Movie review: Red Notice
RED NOTICE (NC16)
Netflix's most expensive film to date has garnered its biggest ever opening.
We are told that, so far, Red Notice has amassed 148,720,000 hours of views around the world.
Of course, that does not mean every single viewer watched it all the way through.
To be fair, it would be hard for the art heist romp to go wrong, what with a stellar cast led by Dwayne Johnson, Ryan Reynolds and Gal Gadot.
Handily, they do not step out of their oft-seen personas; they may as well go by their own names.
Ryan Reynolds is Ryan Reynolds with every other line a sassy comeback. Some of them land, like asking if prison slop is "farm to table".
But some don't just fall flat, they plummet, and sound desperate.
The response to being told he's going to the worst place in the world is a perplexing, "Where? Your Instagram account?". Cue the crickets.
Some of the physical gags fare better, such as the curtailed car chase or Reynolds failing to copy Johnson's casual glass smashing move.
Johnson is big and brusque, Gadot is alluring and athletic.
The plot is that FBI profiler John Hartley (Johnson) is forced into an uneasy alliance with art thief Nolan Booth (Reynolds) to steal Cleopatra's eggs - ornate golden things, not ones she laid - before master art thief The Bishop (Gadot) beats them to it.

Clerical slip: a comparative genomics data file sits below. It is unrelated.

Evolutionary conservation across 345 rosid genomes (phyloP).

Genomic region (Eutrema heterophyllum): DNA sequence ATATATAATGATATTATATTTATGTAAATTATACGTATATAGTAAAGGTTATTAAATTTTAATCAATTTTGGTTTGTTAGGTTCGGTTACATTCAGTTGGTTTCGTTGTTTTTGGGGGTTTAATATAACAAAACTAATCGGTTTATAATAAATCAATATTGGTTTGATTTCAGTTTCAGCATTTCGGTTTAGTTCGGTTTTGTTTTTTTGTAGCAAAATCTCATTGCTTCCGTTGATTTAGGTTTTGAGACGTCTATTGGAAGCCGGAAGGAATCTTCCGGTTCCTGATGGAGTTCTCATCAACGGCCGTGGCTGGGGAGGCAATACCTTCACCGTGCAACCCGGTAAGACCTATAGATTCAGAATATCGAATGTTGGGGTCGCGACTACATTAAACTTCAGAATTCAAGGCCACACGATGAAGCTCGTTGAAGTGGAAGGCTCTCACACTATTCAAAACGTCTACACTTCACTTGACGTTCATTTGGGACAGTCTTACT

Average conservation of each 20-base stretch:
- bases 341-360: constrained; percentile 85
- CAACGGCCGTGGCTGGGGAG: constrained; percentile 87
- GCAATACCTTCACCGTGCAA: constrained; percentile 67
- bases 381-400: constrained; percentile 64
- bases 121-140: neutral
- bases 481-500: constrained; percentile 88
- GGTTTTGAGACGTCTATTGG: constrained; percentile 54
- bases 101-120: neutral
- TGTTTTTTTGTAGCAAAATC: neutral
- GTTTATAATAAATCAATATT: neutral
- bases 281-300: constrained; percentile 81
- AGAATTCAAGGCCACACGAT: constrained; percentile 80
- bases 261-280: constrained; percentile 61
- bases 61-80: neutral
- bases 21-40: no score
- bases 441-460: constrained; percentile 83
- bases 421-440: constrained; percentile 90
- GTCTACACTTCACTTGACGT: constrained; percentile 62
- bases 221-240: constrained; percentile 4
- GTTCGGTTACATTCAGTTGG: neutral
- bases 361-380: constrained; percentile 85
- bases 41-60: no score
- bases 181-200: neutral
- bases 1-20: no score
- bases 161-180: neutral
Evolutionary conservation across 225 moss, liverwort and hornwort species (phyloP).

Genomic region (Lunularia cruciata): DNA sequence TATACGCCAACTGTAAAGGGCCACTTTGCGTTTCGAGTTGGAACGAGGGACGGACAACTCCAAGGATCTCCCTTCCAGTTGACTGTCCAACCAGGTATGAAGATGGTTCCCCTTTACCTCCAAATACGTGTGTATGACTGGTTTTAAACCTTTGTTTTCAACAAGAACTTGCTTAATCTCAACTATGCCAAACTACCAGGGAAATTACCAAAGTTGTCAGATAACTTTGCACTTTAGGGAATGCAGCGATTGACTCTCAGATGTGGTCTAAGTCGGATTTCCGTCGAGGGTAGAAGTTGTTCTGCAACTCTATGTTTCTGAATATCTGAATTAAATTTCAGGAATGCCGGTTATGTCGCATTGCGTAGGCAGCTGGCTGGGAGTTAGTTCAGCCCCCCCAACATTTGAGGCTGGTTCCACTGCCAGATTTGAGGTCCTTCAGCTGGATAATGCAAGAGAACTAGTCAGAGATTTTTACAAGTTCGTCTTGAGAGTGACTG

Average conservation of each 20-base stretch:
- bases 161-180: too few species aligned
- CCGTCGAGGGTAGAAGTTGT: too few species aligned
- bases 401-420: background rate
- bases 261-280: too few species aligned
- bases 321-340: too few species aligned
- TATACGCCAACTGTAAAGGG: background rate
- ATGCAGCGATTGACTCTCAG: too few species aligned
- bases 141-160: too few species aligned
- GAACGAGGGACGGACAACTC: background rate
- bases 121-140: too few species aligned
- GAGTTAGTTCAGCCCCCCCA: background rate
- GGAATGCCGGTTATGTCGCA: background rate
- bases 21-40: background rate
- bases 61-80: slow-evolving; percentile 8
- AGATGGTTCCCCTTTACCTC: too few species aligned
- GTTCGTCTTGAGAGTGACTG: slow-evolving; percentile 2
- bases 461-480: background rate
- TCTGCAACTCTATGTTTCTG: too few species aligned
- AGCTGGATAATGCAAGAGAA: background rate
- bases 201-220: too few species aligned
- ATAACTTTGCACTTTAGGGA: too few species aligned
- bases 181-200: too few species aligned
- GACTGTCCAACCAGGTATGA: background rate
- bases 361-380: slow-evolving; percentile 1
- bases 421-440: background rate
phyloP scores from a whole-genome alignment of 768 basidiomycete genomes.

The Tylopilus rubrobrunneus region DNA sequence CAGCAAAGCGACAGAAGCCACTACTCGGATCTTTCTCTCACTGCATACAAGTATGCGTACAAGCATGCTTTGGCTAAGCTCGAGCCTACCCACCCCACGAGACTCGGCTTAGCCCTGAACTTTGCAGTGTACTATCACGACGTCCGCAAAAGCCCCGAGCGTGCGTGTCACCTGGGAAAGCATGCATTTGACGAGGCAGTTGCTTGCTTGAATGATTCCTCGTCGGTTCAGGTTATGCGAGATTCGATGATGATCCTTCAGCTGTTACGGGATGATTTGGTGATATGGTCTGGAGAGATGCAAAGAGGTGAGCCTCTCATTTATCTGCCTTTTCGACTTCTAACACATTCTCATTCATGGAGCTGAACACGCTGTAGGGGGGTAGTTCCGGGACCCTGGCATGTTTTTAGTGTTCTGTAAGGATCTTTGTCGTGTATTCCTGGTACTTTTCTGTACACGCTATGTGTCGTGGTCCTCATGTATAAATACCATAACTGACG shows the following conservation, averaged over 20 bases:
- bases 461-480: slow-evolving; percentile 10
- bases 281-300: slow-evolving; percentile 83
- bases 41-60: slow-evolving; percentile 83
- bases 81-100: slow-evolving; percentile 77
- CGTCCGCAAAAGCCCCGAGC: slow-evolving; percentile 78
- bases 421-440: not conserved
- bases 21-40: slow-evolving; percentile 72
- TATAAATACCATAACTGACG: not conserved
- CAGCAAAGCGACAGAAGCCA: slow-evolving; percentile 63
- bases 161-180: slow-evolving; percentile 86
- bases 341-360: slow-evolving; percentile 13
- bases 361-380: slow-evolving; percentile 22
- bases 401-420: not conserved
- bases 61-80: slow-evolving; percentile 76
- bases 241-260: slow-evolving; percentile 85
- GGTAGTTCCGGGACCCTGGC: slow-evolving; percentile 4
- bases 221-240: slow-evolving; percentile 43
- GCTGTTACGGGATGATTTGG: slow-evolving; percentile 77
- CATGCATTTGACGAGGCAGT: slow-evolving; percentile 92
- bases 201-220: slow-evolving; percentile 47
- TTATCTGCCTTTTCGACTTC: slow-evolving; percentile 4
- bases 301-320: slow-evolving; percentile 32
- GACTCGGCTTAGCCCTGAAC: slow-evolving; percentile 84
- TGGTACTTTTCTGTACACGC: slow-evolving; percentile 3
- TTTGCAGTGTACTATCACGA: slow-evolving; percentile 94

The opening sequence has some stunning use of a first-person view drone as a camera - a first for cinema - taking us in one movement from the rooftops of Rome to Johnson's iconic dome.
The drone also excels in the museum chase, following Booth through tables, chairs and scaffolding.
But while the stunt team references some iconic Jackie Chan moves, they simultaneously highlight how Chan was much better and faster at these things.
Red Notice has never pitched itself as anything other than a fun treasure hunt put together by pals. It's an easy, non-taxing watch.
It isn't particularly memorable though, and I'm not sure how it cost US$200 million (S$272 million). But that's for the accountants.
If you can't see any of the twists coming in this yarn then you must be new to this kind of tale. And frankly, that is how much of Red Notice comes across - 'My First Art Heist Film'.
It's a starter kit that could lead to more classic examples of the genre. Expect sequels galore. - JONATHAN ROBERTS
score : 3/5
Get The New Paper on your phone with the free TNP app. Download from the Apple App Store or Google Play Store now